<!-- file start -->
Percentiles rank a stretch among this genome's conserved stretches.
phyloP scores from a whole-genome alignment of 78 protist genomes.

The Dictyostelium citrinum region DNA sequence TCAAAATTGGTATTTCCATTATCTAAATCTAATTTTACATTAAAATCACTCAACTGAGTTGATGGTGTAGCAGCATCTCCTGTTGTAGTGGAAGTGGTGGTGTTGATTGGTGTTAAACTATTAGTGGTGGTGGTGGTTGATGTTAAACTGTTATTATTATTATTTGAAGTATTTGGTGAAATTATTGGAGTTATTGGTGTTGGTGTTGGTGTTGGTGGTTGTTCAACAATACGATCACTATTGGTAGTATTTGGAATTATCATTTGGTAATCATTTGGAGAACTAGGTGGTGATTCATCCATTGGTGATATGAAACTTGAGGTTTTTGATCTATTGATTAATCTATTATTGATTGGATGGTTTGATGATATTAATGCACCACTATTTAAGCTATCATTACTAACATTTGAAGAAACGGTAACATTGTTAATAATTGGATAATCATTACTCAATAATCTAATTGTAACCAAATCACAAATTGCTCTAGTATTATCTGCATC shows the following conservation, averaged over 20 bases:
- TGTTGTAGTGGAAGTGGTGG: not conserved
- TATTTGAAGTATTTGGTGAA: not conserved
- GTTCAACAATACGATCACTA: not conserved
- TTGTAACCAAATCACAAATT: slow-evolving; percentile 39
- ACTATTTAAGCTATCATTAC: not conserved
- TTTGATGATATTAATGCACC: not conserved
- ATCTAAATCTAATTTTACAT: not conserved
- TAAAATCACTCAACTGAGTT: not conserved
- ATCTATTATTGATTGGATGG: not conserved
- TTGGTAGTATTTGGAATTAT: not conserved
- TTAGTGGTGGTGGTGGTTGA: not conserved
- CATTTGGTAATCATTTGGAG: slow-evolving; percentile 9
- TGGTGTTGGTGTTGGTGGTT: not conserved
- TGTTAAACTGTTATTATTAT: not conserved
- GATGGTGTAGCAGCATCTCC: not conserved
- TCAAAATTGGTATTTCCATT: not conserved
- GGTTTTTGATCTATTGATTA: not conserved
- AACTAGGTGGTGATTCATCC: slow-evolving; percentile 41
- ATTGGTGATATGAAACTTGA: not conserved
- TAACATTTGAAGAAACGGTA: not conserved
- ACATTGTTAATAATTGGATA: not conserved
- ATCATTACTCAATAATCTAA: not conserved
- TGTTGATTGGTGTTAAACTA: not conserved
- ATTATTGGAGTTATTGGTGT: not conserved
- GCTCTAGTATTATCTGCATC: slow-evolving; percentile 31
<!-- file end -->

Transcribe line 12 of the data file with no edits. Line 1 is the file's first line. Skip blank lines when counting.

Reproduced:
- ATCTATTATTGATTGGATGG: not conserved